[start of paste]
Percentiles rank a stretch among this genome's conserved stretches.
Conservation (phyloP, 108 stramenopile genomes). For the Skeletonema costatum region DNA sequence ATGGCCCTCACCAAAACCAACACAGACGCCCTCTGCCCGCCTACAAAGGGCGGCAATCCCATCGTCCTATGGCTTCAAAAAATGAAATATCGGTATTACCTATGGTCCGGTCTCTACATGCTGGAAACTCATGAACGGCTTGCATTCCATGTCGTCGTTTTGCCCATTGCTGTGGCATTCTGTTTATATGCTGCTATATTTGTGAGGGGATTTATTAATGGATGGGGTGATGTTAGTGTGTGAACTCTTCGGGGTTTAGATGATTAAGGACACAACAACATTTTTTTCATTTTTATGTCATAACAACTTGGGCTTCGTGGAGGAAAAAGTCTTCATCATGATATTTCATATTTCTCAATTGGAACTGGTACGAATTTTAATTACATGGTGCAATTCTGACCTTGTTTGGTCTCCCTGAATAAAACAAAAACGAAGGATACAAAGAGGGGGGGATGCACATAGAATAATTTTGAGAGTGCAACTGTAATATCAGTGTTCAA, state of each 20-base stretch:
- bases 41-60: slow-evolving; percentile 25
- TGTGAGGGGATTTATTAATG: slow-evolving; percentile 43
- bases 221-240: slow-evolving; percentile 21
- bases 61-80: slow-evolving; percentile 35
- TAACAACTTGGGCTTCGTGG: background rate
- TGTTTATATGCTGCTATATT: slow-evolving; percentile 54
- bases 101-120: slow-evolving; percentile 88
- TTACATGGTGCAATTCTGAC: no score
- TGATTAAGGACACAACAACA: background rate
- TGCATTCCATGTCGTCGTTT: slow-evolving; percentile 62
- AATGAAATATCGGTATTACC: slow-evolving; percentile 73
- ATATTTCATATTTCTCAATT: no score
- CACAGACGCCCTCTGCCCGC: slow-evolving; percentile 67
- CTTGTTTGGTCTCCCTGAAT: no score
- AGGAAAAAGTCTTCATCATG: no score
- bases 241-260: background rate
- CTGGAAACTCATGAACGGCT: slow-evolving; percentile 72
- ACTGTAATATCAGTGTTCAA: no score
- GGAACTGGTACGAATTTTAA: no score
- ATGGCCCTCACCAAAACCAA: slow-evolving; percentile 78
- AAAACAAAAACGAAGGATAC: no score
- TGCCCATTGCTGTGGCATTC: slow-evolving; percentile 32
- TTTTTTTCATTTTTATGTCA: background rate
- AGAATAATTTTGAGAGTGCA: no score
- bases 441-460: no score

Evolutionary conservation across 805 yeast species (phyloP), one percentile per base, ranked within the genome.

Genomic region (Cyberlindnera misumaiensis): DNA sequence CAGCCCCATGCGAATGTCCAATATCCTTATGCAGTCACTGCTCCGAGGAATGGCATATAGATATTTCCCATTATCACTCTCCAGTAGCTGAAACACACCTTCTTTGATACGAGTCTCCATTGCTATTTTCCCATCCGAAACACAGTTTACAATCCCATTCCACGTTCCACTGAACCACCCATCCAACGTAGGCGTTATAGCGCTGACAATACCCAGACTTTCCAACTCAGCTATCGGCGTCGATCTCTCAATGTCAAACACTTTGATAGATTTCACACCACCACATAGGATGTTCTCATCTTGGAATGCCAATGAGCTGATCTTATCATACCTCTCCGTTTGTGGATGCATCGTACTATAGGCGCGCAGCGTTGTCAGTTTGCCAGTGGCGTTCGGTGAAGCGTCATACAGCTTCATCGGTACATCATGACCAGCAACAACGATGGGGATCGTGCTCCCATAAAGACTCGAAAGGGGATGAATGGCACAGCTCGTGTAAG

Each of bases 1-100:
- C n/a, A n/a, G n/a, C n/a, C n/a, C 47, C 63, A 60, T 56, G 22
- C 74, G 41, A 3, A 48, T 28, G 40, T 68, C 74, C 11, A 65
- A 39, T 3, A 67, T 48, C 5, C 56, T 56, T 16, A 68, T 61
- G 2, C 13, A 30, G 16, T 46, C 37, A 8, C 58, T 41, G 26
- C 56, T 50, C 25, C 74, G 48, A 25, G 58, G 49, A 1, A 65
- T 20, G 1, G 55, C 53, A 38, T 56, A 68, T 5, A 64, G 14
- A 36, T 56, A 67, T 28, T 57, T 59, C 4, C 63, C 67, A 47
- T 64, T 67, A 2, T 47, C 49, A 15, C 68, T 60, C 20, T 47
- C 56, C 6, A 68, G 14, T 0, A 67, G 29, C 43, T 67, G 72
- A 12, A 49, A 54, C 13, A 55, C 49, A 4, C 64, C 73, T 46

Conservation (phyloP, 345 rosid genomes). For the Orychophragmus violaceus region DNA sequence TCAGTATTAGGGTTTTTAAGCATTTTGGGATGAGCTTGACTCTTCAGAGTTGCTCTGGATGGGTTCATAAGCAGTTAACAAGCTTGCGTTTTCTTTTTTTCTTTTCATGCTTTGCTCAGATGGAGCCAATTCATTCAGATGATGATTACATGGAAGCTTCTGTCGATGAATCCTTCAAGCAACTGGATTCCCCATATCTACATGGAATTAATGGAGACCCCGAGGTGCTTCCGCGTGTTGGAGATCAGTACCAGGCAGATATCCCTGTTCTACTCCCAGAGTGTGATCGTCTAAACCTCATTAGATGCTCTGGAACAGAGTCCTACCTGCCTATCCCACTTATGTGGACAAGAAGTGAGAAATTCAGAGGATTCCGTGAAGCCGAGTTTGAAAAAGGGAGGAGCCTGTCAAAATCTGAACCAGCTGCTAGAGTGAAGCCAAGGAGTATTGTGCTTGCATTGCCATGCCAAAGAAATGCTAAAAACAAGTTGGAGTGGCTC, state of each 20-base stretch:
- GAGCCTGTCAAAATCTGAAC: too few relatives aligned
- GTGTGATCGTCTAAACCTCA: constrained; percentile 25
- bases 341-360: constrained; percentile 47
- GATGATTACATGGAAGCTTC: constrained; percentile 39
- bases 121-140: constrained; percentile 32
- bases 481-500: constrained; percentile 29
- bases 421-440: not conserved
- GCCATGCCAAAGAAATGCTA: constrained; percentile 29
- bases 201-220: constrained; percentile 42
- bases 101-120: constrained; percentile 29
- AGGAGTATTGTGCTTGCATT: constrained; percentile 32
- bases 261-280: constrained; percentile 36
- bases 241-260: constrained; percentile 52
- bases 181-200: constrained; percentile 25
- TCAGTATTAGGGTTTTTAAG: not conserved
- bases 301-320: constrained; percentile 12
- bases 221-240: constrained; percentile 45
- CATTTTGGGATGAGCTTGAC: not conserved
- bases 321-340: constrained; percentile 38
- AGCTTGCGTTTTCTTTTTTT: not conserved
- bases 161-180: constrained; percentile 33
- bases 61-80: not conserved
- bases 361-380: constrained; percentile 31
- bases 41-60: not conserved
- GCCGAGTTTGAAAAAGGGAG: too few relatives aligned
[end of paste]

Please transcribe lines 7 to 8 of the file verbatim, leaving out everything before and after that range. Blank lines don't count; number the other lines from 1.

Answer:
- TAACAACTTGGGCTTCGTGG: background rate
- TGTTTATATGCTGCTATATT: slow-evolving; percentile 54